The Darkwater Liar’s Account

Book Cover: The Darkwater Liar's Account
Editions:Paperback: $ 13.99
ISBN: 978-1491080238
Size: 6x9 in
Pages: 306

A Dark Adventure Told Between the Lines
London 1930
Alpine Bavaria 1936
Darkwater Creek, Nebraska 1968

Love and lies led young Bridget into Nazi entanglement, through war-torn Europe, and across an ocean to her Nebraska farm. With secrets under the floor and graves in her garden, Bridget's a double wife living a double life. Her crimes are leagues behind her, but as civil rights unrest and assassinations divide her new nation, genetic illness shakes her and a legacy of retribution climbs her farmhouse stairs.

A blizzard of violence strikes home, driving her underground, where Bridget discovers a tattered ledger. Registering a life well lived, the empty pages invite her to confession, but can Bridget balance her accounts before the past breaks down her door?

Excerpt:

One of two emotions greets me as I arrive home, here on my farm. When I see the hired men puttering on the tractors, discing or planting, or combining the corn that’s hardened into gold, I savour an evergreen tint of joy. It lasts through seasons when farming is hard, as I’m up all night with sick livestock and struggle to balance the accounts, pay debts and keep safe what is mine, this house and the land Merlin left to me. These acres and this house draw down my miserable, twisted roots to feed. Deep green.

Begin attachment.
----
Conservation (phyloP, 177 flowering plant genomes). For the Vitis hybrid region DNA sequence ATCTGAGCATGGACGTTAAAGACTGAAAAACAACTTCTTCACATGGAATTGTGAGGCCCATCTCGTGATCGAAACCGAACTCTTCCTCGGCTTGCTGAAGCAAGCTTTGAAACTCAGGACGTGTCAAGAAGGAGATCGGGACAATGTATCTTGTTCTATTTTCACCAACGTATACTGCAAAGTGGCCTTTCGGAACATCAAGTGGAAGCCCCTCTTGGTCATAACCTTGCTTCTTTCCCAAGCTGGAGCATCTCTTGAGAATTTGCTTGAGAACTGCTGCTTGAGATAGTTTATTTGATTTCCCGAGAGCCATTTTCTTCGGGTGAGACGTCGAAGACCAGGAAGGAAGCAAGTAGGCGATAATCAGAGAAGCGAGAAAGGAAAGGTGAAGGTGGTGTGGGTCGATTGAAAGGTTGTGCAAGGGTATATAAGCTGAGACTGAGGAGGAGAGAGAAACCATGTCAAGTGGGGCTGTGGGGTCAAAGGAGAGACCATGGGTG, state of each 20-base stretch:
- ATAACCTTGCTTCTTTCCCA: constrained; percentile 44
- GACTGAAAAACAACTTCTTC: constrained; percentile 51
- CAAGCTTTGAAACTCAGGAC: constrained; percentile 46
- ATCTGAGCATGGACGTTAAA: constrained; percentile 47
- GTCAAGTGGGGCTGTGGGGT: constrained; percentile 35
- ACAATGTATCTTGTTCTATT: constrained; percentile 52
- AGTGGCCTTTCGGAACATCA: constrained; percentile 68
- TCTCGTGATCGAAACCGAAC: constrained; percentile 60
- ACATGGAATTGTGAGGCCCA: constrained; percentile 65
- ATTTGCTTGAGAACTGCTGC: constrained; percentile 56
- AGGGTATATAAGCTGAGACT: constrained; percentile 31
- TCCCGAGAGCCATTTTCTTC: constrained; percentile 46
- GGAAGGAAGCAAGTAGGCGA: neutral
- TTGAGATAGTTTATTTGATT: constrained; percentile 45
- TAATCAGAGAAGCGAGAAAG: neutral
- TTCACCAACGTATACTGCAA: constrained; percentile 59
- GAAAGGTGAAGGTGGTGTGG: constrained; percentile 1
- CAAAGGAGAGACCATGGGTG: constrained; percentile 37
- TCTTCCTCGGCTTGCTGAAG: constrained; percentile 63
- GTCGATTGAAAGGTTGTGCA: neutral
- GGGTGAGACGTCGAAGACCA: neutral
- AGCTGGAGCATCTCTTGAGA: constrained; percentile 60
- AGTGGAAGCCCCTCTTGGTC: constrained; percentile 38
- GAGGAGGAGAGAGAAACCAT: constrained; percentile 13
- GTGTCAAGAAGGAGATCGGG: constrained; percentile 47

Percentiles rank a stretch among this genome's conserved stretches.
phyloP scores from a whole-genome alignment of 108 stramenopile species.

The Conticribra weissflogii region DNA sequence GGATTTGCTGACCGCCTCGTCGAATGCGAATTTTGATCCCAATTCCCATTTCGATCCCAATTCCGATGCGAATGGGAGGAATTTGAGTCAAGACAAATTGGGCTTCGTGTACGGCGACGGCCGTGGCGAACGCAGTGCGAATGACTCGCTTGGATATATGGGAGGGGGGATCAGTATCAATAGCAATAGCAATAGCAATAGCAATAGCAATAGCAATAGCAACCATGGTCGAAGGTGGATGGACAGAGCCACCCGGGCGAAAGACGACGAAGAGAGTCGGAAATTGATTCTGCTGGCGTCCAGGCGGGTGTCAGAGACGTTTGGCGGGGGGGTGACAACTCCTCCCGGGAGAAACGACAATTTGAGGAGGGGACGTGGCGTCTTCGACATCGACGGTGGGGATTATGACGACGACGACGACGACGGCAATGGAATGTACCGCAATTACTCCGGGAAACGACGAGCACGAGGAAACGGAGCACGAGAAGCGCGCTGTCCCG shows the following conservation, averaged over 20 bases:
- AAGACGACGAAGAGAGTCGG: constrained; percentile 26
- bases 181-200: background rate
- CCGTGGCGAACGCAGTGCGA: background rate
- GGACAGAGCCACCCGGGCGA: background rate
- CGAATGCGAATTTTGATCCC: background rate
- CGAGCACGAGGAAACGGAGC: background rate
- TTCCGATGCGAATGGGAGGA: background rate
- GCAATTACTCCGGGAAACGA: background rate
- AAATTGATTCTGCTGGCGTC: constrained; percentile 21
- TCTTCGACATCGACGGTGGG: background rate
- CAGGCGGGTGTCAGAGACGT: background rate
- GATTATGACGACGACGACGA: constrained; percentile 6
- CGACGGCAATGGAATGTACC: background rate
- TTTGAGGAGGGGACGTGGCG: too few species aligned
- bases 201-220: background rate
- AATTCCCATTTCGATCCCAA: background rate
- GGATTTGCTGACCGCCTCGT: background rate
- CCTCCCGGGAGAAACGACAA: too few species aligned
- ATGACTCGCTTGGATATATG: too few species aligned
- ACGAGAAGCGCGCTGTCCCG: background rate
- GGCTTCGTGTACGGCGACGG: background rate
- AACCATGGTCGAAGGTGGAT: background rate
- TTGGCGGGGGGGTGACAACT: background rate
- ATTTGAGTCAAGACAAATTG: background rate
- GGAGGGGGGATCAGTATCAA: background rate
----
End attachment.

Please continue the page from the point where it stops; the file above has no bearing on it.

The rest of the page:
As Erich pretends to own us, bearing down, thwarting and scraping us on his cruelty, the green dries pale. It casts me in ice, not clean and clear, but dirty grey, clouded with windblown topsoil and bad air, bubbled disappointment and sorrow. Hard deep glacial ice, as sheer and fatal as that in the high Alps.

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Since Erich abandoned me on that frozen road, I’ve been scolding myself for my foolishness. We’re anything but normal folk who can quarrel a little, with all forgiven at the last. What was I thinking? My son tried to kill me, a terrible thought; I speak the words, “My son tried to kill me,” so I won’t forget again.

But in spite of the ice that locks me, by the grace of God, today I hold that first, green impression. It’s planting time. Merlin’s old red Farmall H drags the rows, out by the higher north property line that missed out on last night’s capricious showers. Ours still runs, even after other farmers around Darkwater replaced theirs with 560s and 1206s. Merlin loved his tractor and I loved him, so the grease and metal give me something of him to keep. Albert Grange, the man Merlin hired to oversee the farm, loves the tractor, too. He says they don’t build them like that, anymore.

After parking the car, I walk the fence line halfway to Albert. He doesn’t see me because he’s pulling away, so I watch for a while, before I walk back to the house. All those months of winter, I almost believed the farm was dead, but it fooled me again. April proves.

I hide Iris’s present in my room. From my window, I see her and Nora bending over something on the ground. Maybe a washed-up worm or a broken-necked bird fallen in last night’s rain. Iris holds back Nora’s hand when she reaches down. I imagine she’s saying, “Let nature take its course.” It’s what I believe, most of the time. But piercing moments, eruptions in time manifest, and something must be done. I sense one coming on. Itching like the blade of a leaf, slicing free of a stem in my mind.

COLLAPSE

K. Lyn Wurth writes fiction that considers health, family life, regional experience and history. Her short fiction has appeared in The Examined Life Journal, The Broadkill Review and The Arduous Touch: Women’s Voices in Healthcare (Purdue University Press.). She lives in northwest Iowa with her husband, David.

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